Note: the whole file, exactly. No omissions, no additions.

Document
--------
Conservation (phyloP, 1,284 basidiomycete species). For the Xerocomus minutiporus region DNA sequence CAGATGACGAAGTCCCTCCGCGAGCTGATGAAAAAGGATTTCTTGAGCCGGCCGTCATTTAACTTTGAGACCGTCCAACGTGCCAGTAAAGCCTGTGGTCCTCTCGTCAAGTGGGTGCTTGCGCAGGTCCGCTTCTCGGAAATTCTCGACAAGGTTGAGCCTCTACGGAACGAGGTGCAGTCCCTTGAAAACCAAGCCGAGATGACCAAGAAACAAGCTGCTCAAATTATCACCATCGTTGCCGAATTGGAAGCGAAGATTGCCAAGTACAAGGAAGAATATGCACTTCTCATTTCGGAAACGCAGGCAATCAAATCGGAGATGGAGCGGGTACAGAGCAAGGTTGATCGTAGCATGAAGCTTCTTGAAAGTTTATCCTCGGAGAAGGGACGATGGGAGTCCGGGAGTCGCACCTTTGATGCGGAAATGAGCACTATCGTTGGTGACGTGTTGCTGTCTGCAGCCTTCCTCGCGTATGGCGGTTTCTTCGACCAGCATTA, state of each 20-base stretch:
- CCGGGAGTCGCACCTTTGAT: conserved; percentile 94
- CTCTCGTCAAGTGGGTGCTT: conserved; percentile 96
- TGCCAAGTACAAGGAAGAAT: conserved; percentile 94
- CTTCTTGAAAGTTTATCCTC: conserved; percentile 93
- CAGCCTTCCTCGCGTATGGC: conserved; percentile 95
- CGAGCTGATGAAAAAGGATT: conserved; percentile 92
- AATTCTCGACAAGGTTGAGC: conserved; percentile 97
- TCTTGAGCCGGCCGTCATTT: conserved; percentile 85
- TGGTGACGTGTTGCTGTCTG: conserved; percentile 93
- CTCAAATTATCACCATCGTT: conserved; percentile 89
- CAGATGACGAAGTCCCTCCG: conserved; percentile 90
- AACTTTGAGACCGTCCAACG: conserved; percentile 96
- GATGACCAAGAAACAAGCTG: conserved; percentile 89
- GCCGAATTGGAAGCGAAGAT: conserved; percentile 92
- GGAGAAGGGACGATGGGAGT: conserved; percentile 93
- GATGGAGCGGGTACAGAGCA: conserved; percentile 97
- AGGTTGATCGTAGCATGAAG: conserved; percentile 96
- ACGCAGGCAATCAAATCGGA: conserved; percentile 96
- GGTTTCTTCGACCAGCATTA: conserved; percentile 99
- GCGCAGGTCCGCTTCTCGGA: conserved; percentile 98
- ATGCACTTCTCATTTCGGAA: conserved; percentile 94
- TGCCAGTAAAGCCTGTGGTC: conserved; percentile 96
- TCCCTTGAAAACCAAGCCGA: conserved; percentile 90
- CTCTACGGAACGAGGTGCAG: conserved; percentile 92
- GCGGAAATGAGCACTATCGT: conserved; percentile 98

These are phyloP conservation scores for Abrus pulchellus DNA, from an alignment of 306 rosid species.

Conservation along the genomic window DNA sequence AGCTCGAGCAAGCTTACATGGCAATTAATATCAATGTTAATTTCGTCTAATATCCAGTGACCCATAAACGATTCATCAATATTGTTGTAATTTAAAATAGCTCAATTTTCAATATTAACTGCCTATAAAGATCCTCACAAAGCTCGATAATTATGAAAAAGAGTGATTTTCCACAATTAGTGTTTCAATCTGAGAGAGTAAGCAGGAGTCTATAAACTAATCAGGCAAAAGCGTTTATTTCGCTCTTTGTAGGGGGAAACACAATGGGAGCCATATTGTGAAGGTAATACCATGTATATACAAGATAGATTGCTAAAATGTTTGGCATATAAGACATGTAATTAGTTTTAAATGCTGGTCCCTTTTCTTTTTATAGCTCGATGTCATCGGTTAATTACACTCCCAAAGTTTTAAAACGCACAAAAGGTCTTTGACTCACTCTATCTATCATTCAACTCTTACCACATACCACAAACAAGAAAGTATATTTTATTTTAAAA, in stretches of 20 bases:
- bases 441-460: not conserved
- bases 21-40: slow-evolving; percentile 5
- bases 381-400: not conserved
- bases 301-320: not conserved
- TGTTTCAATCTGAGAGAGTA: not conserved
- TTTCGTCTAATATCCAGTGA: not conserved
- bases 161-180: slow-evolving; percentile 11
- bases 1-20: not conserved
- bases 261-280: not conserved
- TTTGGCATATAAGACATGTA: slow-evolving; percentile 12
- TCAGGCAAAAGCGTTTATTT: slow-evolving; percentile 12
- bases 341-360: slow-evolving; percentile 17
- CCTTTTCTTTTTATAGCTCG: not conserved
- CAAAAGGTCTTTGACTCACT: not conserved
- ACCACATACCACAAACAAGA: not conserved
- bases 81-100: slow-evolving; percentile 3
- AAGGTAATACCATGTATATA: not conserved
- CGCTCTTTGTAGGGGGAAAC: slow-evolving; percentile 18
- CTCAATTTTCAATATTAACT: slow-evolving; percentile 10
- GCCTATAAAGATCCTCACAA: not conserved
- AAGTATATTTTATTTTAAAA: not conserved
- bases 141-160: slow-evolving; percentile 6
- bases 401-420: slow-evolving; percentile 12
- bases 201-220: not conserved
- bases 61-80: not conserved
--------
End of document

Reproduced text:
Conservation (phyloP, 1,284 basidiomycete species). For the Xerocomus minutiporus region DNA sequence CAGATGACGAAGTCCCTCCGCGAGCTGATGAAAAAGGATTTCTTGAGCCGGCCGTCATTTAACTTTGAGACCGTCCAACGTGCCAGTAAAGCCTGTGGTCCTCTCGTCAAGTGGGTGCTTGCGCAGGTCCGCTTCTCGGAAATTCTCGACAAGGTTGAGCCTCTACGGAACGAGGTGCAGTCCCTTGAAAACCAAGCCGAGATGACCAAGAAACAAGCTGCTCAAATTATCACCATCGTTGCCGAATTGGAAGCGAAGATTGCCAAGTACAAGGAAGAATATGCACTTCTCATTTCGGAAACGCAGGCAATCAAATCGGAGATGGAGCGGGTACAGAGCAAGGTTGATCGTAGCATGAAGCTTCTTGAAAGTTTATCCTCGGAGAAGGGACGATGGGAGTCCGGGAGTCGCACCTTTGATGCGGAAATGAGCACTATCGTTGGTGACGTGTTGCTGTCTGCAGCCTTCCTCGCGTATGGCGGTTTCTTCGACCAGCATTA, state of each 20-base stretch:
- CCGGGAGTCGCACCTTTGAT: conserved; percentile 94
- CTCTCGTCAAGTGGGTGCTT: conserved; percentile 96
- TGCCAAGTACAAGGAAGAAT: conserved; percentile 94
- CTTCTTGAAAGTTTATCCTC: conserved; percentile 93
- CAGCCTTCCTCGCGTATGGC: conserved; percentile 95
- CGAGCTGATGAAAAAGGATT: conserved; percentile 92
- AATTCTCGACAAGGTTGAGC: conserved; percentile 97
- TCTTGAGCCGGCCGTCATTT: conserved; percentile 85
- TGGTGACGTGTTGCTGTCTG: conserved; percentile 93
- CTCAAATTATCACCATCGTT: conserved; percentile 89
- CAGATGACGAAGTCCCTCCG: conserved; percentile 90
- AACTTTGAGACCGTCCAACG: conserved; percentile 96
- GATGACCAAGAAACAAGCTG: conserved; percentile 89
- GCCGAATTGGAAGCGAAGAT: conserved; percentile 92
- GGAGAAGGGACGATGGGAGT: conserved; percentile 93
- GATGGAGCGGGTACAGAGCA: conserved; percentile 97
- AGGTTGATCGTAGCATGAAG: conserved; percentile 96
- ACGCAGGCAATCAAATCGGA: conserved; percentile 96
- GGTTTCTTCGACCAGCATTA: conserved; percentile 99
- GCGCAGGTCCGCTTCTCGGA: conserved; percentile 98
- ATGCACTTCTCATTTCGGAA: conserved; percentile 94
- TGCCAGTAAAGCCTGTGGTC: conserved; percentile 96
- TCCCTTGAAAACCAAGCCGA: conserved; percentile 90
- CTCTACGGAACGAGGTGCAG: conserved; percentile 92
- GCGGAAATGAGCACTATCGT: conserved; percentile 98

These are phyloP conservation scores for Abrus pulchellus DNA, from an alignment of 306 rosid species.

Conservation along the genomic window DNA sequence AGCTCGAGCAAGCTTACATGGCAATTAATATCAATGTTAATTTCGTCTAATATCCAGTGACCCATAAACGATTCATCAATATTGTTGTAATTTAAAATAGCTCAATTTTCAATATTAACTGCCTATAAAGATCCTCACAAAGCTCGATAATTATGAAAAAGAGTGATTTTCCACAATTAGTGTTTCAATCTGAGAGAGTAAGCAGGAGTCTATAAACTAATCAGGCAAAAGCGTTTATTTCGCTCTTTGTAGGGGGAAACACAATGGGAGCCATATTGTGAAGGTAATACCATGTATATACAAGATAGATTGCTAAAATGTTTGGCATATAAGACATGTAATTAGTTTTAAATGCTGGTCCCTTTTCTTTTTATAGCTCGATGTCATCGGTTAATTACACTCCCAAAGTTTTAAAACGCACAAAAGGTCTTTGACTCACTCTATCTATCATTCAACTCTTACCACATACCACAAACAAGAAAGTATATTTTATTTTAAAA, in stretches of 20 bases:
- bases 441-460: not conserved
- bases 21-40: slow-evolving; percentile 5
- bases 381-400: not conserved
- bases 301-320: not conserved
- TGTTTCAATCTGAGAGAGTA: not conserved
- TTTCGTCTAATATCCAGTGA: not conserved
- bases 161-180: slow-evolving; percentile 11
- bases 1-20: not conserved
- bases 261-280: not conserved
- TTTGGCATATAAGACATGTA: slow-evolving; percentile 12
- TCAGGCAAAAGCGTTTATTT: slow-evolving; percentile 12
- bases 341-360: slow-evolving; percentile 17
- CCTTTTCTTTTTATAGCTCG: not conserved
- CAAAAGGTCTTTGACTCACT: not conserved
- ACCACATACCACAAACAAGA: not conserved
- bases 81-100: slow-evolving; percentile 3
- AAGGTAATACCATGTATATA: not conserved
- CGCTCTTTGTAGGGGGAAAC: slow-evolving; percentile 18
- CTCAATTTTCAATATTAACT: slow-evolving; percentile 10
- GCCTATAAAGATCCTCACAA: not conserved
- AAGTATATTTTATTTTAAAA: not conserved
- bases 141-160: slow-evolving; percentile 6
- bases 401-420: slow-evolving; percentile 12
- bases 201-220: not conserved
- bases 61-80: not conserved